Pay Czar Outs Cereberus' Plans to Kill Chrysler Financial
When the history of the 2008/2009 federal bailouts is finally written, the chapters on Cerberus’ federal teat suckage will contain some of the best/worst examples of insider sweetheart deals between failed financiers and Uncle Sam. Deals that protected their protagonists from genuine accountability for their actions, and inaction. Case in point: Cerberus-owned GMAC’s eleventh-hour, Christmas Eve exemption from FDIC banking laws. GMAC’s Board Member, former U.S. Treasury Secretary John Snow, brokered the get-out-of-C11-free card and subsequent $6 billion bailout. Dirty? How about the fact that GMAC’s then-Chairman’s J. Ezra Merkin’s was up to his eyeballs in Bernie Madoff’s Ponzi scheme. OK, so, here we are. When federal Pay Czar Kenneth J. Feinberg announced that executives at ChryCo Financial wouldn’t get as close a haircut as their colleagues everywhere else, his explanation let the C11 cat out of the bag.
Feinberg said that Chrysler Financial ‘contends that the risk of employee departures must be minimized because Chrysler Financial has stated it intends to wind down its operations and will have difficulty attracting new employees.’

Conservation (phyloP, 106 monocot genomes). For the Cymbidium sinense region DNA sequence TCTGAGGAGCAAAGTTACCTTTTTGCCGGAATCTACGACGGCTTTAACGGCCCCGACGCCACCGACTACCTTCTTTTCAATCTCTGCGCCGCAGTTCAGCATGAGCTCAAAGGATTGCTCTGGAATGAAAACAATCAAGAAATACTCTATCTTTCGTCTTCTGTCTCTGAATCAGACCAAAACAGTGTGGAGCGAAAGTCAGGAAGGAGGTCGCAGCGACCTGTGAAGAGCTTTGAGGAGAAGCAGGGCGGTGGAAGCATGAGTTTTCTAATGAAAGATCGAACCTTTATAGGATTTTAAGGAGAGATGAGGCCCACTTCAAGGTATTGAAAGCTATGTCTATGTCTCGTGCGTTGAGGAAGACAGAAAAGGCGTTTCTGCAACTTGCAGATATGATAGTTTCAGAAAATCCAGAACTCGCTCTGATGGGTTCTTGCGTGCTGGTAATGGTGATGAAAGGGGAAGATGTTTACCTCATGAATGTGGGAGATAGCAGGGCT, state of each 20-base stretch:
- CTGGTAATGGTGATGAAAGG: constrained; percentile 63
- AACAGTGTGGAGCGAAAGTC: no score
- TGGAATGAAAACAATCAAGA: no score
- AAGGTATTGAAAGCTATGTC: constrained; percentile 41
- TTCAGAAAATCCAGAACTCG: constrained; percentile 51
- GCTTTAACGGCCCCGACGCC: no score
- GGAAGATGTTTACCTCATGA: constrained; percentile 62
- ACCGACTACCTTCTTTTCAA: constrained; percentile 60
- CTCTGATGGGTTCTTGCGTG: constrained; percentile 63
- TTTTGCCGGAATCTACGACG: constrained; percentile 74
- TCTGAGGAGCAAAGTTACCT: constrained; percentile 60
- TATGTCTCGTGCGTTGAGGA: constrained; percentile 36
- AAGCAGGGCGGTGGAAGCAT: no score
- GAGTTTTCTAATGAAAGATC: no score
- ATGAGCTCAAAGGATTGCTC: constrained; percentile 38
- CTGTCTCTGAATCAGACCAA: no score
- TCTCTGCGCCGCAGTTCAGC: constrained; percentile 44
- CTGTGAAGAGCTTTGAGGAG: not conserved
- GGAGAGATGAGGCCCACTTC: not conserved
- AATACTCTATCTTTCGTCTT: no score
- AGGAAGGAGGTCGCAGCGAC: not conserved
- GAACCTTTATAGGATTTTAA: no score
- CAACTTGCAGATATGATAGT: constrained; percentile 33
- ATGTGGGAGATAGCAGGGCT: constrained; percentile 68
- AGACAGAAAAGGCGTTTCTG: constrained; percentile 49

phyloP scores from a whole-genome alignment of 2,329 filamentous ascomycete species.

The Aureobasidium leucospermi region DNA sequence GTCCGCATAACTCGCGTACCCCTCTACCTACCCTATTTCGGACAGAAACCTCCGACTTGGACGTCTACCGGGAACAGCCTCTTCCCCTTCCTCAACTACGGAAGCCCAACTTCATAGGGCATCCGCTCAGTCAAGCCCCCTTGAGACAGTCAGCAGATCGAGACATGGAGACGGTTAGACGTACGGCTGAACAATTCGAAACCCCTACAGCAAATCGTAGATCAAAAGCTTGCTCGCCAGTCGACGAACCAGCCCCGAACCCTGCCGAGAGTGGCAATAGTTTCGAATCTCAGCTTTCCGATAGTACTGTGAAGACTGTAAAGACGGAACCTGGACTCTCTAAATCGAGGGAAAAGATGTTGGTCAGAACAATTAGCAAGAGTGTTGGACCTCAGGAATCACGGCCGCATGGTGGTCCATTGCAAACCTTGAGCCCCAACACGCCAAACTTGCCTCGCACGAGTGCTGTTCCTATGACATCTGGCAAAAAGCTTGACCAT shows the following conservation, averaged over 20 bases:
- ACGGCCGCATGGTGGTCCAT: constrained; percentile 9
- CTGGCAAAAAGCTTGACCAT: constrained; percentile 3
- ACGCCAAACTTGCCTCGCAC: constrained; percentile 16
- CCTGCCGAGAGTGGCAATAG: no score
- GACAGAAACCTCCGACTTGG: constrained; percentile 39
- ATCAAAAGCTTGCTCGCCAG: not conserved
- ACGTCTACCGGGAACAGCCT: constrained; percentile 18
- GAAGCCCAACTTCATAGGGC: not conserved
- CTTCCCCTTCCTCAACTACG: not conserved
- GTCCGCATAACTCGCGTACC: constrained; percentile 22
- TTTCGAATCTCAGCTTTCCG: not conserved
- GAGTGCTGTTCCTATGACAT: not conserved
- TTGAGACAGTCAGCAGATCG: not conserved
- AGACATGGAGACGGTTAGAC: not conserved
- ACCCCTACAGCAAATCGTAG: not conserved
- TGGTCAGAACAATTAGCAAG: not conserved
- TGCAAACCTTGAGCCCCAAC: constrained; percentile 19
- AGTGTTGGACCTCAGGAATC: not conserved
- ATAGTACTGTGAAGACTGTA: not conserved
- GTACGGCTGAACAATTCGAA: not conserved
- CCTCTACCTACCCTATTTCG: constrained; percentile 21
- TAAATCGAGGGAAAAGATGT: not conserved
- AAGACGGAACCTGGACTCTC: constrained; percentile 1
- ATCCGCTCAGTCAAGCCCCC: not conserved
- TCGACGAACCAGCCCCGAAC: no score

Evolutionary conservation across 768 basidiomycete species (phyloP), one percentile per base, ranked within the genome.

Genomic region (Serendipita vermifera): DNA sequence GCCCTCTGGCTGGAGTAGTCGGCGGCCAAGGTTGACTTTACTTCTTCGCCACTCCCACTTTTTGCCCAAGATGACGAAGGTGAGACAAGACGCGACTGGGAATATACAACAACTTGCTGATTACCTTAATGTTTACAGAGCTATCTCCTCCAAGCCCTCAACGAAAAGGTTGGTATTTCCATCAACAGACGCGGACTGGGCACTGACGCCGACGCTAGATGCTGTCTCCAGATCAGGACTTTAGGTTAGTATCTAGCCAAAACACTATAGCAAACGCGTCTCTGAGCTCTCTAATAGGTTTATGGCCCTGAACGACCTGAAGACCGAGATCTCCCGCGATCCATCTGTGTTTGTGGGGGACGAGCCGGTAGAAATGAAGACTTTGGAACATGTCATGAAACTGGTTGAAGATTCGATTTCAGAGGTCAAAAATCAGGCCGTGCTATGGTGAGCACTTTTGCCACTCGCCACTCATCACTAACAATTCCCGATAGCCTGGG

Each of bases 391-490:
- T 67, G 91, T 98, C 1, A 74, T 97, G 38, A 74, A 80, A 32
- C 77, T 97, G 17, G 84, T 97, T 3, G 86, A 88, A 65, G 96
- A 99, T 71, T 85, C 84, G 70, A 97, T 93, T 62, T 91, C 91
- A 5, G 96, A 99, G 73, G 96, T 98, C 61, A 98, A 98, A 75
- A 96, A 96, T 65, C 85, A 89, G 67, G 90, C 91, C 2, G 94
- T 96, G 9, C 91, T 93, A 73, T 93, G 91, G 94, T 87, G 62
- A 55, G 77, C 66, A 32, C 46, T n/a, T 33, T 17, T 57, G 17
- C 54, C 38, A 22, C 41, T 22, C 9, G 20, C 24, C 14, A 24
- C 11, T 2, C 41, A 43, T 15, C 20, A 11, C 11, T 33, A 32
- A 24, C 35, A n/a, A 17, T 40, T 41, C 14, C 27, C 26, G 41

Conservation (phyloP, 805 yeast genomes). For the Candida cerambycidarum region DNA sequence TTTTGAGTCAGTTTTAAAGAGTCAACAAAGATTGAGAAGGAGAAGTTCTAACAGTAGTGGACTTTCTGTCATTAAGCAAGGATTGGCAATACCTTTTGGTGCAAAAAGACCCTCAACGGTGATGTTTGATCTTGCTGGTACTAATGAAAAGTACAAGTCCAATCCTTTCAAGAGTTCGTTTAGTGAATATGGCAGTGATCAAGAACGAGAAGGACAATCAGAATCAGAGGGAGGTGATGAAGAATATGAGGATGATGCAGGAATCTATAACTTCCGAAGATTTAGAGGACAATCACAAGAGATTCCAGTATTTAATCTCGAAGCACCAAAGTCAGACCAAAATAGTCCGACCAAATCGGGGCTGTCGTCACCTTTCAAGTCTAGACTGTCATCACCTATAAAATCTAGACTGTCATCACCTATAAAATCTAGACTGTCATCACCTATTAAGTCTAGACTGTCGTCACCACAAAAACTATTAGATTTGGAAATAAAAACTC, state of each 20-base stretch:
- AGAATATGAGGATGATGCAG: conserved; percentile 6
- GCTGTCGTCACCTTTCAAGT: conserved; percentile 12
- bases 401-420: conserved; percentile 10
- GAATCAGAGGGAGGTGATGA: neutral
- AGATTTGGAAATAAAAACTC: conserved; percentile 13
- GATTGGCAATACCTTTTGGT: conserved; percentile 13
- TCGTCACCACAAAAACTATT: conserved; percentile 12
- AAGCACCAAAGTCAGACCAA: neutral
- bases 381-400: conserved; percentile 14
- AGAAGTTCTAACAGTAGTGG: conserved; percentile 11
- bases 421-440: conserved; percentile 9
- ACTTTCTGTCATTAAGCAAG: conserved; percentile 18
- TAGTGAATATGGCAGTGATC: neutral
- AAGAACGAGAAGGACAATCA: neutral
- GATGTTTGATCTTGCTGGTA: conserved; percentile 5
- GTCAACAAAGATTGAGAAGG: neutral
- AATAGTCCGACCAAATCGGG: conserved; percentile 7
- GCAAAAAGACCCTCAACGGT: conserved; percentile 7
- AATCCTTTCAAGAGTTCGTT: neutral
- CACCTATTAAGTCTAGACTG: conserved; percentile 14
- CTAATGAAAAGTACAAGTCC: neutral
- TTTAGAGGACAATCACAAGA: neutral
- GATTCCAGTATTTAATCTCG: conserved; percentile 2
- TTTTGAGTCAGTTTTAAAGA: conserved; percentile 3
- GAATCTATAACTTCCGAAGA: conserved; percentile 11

Feinberg said Chrysler Financial’s cash compensation will decrease 30 percent over 2008 levels for the top 25 executives — compared with 50 percent at most other firms. Overall compensation will fall 56 percent at Chrysler Financial — compared to 90 percent on average.
Chrysler Financial will pay its top executive $1.5 million and $1.35 million for a second executive. Two others will receive $800,000 and $600,000. The remaining top 21 will make no more than $500,000.
This report from the The Detroit News is, in a word, revolting. By what twisted logic is it OK to pay a company’s executives MORE when they’re heading for dissolution rather than recovery? And not just because Chrysler Financial has been quietly screwing Chrysler, Dodge and Jeep dealers to facilitate its exit strategy.
Dealers for months have been of the opinion that Chrysler Financial was trying to collect on all its outstanding loans in preparation for liquidation of its $26 billion portfolio, down from $60 billion at the start of the year.
The finance company’s global work force has shrunk from 4,000 in January to less than 2,700.
So much for saving American jobs. For those of you who say that the bailouts were necessary to keep America’s economy from tanking, remember that not all bailouts are alike. Or, put another way, some are worse than others.
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I thought TTAC had predicted that Cerberus wanted to keep Chrysler Financial so they could merge it with GMAC. What happened to that? And if they repaid the Tarp money, do they have to liste to Feinberg or any of Obama's minions about how much they pay their employees?
Current lawsuits against Chrysler Financial may impact Cerberus in finding a money trail for settlements. For more information go to lawsuitsagainstchryslerfinancial.com